However there could be something morally and psychologically flawed in the concept of compliance. Non-compliance can be defined as a person's informed decision not to adhere to a therapeutic regimen. Compliance is the extent to which an individual chooses a behaviour that coincides with a clinical prescription, whereas another term suggested by the Royal Pharmaceutical Society of Great Britain, Concordance is the patient's considered choice. Concordance indicates the extent to which what the patient thinks about what is asked from him matches what the health care-giver thinks the patient actually does. Another term, Adherence has also been proposed as an alternative to compliance which reduces attribution of greater power to the doctor in the doctor-patient relationship. Adherence is a collaboration between the patient and healthcare provider regarding health-related decisions. Utilizing this terminology (adherence) with the patient assists in fostering ownership and the continuation of treatment decisions by the patient. The term adherence incorporates the broader notions of concordance, cooperation and partnership. Another term used is Persistence, which is the ability to see a prescribed therapy through to its intended completion, in other words, beginning therapy and continuing to use the medication and refill the prescription until instructed otherwise.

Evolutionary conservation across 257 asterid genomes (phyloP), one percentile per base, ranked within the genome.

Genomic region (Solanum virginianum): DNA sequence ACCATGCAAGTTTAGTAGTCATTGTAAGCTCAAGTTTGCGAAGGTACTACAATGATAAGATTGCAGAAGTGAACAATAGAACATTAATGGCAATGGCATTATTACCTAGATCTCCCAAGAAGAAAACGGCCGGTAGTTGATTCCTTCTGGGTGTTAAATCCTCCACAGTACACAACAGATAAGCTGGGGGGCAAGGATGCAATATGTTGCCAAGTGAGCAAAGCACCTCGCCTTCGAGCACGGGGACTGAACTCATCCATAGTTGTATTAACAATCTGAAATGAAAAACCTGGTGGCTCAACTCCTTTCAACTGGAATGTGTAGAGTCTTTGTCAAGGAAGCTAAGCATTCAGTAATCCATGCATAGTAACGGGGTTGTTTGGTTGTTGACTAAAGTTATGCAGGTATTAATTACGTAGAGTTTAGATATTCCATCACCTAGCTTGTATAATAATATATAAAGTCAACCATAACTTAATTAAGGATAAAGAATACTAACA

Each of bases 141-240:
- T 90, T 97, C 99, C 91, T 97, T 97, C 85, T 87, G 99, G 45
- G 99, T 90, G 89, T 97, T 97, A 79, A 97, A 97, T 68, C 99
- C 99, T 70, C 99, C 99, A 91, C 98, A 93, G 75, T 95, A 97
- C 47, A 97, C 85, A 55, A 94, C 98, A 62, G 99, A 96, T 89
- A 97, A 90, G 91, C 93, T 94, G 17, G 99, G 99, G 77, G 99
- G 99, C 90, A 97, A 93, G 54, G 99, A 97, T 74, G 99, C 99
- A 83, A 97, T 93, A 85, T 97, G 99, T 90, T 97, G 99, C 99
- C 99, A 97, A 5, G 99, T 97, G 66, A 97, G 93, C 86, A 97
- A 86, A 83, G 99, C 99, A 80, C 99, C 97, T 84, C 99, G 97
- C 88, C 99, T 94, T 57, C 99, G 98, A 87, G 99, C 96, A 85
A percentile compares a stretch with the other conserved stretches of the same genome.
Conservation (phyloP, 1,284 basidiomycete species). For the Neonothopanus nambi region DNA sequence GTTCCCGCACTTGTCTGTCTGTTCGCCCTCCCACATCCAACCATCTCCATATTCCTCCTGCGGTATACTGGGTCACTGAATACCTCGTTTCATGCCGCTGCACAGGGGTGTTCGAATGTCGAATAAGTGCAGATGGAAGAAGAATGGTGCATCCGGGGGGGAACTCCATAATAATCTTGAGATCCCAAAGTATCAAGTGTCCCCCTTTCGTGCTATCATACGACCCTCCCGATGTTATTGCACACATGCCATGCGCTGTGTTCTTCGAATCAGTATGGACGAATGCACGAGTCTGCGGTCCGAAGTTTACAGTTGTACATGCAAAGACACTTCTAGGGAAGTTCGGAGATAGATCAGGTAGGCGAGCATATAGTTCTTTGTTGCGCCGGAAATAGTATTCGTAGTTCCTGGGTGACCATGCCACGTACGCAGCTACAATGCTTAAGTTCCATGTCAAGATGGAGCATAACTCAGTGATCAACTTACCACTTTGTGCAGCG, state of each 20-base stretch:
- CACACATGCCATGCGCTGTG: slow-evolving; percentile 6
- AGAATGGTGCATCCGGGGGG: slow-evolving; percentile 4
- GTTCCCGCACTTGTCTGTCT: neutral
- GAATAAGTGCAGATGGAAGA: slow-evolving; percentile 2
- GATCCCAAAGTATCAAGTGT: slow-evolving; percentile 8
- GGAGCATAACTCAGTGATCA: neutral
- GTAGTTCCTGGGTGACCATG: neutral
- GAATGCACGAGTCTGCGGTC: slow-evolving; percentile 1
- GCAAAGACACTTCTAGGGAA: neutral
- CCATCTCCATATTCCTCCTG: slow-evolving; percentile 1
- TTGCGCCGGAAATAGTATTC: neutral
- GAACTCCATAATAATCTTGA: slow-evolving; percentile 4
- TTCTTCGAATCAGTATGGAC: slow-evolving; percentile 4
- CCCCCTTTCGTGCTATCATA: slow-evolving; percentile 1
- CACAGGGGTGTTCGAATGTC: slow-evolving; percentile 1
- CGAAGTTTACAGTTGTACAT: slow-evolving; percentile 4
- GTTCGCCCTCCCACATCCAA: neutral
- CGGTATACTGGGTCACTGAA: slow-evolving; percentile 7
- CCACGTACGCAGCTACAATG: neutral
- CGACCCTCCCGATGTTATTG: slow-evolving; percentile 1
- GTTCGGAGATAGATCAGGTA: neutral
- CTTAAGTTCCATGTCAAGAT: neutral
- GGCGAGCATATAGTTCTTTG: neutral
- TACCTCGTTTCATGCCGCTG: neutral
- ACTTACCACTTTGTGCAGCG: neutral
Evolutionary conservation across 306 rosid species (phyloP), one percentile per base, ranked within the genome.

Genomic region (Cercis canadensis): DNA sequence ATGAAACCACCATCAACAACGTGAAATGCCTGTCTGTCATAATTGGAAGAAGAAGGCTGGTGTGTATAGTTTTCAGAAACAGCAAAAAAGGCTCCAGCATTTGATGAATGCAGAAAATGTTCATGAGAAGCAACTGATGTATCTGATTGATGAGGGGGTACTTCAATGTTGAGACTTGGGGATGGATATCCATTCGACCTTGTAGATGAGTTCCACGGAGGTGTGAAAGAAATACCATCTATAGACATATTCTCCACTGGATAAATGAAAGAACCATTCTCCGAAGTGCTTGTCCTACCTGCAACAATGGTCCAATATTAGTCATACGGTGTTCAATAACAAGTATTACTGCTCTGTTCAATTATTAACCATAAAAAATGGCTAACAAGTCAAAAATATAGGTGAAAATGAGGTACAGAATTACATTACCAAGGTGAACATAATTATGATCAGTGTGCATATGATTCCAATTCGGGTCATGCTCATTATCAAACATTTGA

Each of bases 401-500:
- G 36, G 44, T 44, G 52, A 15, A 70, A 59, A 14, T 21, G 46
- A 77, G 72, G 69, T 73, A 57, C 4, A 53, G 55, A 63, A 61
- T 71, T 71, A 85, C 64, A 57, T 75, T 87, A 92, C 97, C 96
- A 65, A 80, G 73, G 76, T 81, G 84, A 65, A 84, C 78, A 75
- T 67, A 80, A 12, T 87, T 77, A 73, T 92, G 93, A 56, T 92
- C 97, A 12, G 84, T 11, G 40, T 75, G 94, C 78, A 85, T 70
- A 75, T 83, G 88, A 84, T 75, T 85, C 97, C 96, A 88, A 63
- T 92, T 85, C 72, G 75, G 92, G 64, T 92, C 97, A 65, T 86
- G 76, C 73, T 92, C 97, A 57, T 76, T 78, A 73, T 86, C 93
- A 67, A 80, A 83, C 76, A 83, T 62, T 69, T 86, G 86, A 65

All this suggests that resistance to taking drugs is profound and pervasive. What ever be the means of defining the problem this issue has become one of the serious issues governing the doctor patient relationship. Nonadherence to prescribed treatment regimens jeopardizes the outcome of treatment for every medical and psychiatric condition and has been called “America's other drug problem”. This is universally true.